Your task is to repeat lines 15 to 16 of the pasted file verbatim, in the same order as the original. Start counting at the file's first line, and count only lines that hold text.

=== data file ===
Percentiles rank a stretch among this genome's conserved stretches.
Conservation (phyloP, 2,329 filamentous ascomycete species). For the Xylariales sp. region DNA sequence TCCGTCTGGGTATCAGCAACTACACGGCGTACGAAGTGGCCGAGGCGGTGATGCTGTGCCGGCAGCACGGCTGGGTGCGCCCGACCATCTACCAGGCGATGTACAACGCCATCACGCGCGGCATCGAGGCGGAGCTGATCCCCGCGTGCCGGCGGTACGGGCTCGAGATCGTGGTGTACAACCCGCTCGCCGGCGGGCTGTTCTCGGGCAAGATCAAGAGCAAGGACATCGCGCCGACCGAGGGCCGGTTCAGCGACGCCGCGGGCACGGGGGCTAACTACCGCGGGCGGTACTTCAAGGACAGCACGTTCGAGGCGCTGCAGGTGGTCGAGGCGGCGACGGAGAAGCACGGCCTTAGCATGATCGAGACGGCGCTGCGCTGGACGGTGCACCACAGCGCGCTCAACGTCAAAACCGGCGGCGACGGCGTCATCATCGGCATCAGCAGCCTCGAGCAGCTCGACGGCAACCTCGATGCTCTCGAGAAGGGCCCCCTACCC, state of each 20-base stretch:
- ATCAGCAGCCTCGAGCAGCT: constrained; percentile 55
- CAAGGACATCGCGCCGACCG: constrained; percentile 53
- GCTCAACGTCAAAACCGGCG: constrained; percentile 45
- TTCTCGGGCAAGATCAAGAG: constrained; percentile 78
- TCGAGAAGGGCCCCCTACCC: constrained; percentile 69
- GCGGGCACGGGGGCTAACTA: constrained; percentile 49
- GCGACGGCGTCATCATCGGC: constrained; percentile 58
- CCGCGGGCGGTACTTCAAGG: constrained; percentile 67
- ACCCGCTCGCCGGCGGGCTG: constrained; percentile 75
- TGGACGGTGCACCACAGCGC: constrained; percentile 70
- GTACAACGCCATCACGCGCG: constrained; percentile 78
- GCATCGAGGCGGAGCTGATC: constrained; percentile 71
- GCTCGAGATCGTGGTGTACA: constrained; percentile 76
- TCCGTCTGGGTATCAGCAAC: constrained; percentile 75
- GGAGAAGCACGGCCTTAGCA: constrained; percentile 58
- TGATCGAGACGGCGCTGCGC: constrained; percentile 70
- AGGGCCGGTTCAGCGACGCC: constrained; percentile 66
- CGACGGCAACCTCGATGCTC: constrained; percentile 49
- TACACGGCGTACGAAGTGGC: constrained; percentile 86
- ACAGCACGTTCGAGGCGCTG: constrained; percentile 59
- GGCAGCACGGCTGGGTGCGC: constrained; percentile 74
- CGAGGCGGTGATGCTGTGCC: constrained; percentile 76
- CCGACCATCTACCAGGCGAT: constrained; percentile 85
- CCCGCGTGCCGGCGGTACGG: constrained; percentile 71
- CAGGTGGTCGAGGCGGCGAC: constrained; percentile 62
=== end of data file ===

- GCTCGAGATCGTGGTGTACA: constrained; percentile 76
- TCCGTCTGGGTATCAGCAAC: constrained; percentile 75